Since arriving at Oregon Tech, Dr. Naganathan has started a strategic planning process, which included establishing an Office of Diversity, Inclusion, and Cultural Engagement (DICE), has set targets for dramatically increased enrollment and retention figures which resulted in dramatic growth in freshman classes, and encouraged everyone to build more robust partnerships for Oregon Tech.

His vision for Oregon Tech to become one of the nation’s top polytechnic universities is one that prepares students to work in a global economy, encourages faculty creativity, supports staff development, and makes a positive and lasting impact on the community, as well as the world.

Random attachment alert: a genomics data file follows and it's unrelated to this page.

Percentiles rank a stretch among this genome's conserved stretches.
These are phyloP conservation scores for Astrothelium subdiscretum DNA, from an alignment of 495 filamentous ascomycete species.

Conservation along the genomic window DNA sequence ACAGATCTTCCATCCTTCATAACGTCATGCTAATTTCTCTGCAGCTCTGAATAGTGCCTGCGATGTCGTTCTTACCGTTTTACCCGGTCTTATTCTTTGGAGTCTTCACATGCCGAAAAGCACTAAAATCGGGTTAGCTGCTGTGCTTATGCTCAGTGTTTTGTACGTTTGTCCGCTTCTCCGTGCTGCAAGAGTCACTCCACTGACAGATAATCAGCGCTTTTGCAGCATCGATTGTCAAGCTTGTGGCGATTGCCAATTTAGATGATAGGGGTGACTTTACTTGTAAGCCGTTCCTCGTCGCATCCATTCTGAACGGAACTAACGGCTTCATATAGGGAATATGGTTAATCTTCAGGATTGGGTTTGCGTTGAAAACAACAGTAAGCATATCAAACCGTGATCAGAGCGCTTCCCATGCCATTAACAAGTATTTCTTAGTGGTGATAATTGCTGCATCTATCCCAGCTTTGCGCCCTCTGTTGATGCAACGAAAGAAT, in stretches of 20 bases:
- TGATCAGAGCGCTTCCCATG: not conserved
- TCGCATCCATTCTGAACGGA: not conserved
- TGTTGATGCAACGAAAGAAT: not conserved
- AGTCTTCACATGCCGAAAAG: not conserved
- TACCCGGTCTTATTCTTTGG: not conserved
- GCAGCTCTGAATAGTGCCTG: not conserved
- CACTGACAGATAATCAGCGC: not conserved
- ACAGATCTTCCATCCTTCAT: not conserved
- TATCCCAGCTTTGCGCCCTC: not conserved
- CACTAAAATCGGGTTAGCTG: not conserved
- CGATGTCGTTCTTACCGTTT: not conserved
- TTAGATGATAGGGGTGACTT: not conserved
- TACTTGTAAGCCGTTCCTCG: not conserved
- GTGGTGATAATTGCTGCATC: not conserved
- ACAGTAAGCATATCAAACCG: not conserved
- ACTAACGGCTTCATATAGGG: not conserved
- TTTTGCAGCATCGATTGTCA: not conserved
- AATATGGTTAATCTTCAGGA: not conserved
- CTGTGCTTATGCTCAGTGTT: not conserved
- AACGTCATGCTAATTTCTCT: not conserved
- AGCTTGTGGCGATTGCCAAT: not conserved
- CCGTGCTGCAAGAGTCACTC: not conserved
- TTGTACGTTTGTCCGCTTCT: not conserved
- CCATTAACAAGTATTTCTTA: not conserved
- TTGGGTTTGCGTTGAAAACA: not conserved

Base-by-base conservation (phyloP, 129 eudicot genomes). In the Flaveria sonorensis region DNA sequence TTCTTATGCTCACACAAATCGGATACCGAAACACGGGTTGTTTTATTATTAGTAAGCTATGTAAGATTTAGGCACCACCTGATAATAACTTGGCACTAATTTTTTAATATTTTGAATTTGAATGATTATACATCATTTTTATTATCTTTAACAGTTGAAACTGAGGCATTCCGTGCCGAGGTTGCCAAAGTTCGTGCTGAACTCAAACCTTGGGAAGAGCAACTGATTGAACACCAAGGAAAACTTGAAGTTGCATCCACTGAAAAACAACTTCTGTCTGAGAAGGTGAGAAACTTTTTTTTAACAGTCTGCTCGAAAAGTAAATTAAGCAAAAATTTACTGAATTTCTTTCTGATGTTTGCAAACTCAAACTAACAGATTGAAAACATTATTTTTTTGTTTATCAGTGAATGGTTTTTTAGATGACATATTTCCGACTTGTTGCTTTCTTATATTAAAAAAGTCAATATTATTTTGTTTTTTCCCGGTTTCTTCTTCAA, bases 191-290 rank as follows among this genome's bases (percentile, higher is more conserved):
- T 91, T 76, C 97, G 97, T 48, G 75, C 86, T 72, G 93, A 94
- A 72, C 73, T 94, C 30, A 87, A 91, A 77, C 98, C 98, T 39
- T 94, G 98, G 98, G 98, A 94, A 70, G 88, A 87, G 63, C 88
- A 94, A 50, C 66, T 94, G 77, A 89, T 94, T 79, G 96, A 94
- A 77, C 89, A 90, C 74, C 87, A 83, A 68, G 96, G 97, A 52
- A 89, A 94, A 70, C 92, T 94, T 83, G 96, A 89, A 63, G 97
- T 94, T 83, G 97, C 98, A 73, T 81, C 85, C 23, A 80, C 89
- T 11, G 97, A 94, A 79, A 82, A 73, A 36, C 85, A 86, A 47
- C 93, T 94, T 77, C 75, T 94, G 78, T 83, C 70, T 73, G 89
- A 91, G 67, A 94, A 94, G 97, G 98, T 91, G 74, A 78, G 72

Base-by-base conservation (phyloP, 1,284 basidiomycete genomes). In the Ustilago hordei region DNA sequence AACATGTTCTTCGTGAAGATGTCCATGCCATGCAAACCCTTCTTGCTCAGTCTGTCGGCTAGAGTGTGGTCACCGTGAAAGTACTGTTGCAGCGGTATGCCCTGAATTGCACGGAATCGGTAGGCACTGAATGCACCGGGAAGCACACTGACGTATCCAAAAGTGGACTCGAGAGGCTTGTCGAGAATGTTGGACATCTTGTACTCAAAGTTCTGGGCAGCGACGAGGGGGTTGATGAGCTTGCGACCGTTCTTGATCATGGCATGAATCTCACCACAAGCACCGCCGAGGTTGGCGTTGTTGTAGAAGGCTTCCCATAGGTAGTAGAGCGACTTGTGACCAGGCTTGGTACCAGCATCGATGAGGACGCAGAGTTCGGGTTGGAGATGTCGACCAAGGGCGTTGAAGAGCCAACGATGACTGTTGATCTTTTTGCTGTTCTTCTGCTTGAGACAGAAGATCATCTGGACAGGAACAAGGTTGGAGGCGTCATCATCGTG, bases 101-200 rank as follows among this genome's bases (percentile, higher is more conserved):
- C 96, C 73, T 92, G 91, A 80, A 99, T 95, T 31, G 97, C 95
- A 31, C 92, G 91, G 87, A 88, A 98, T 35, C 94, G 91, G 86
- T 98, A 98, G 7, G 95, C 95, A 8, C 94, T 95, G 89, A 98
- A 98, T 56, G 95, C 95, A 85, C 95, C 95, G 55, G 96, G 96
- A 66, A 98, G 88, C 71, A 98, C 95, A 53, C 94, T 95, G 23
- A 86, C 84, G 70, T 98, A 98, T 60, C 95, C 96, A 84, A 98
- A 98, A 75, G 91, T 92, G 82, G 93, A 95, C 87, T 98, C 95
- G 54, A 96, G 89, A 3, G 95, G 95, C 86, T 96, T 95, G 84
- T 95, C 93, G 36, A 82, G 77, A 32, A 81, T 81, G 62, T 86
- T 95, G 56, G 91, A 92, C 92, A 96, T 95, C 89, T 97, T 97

Dr. Naganathan’s original contract had been set to expire June 30, 2022. The reappointment extends Dr. Naganathan’s contract until June 30, 2027.

Before joining Oregon Tech as the seventh president in April 2017, Dr. Naganathan spent the previous 31 years at the University of Toledo in Ohio, serving in a variety of roles including as a member of faculty, the Dean of the College of Engineering, and UT’s interim president for one year.

Also from the hill, The Oregon Institute of Technology held an official ribbon cutting for its newest building, the Center for Excellence in Engineering and Technology (CEET) this week.

At nearly 70,000 square feet, the building has dynamic and interactive spaces for classroom teaching, laboratories, collaborative workspaces, and offices.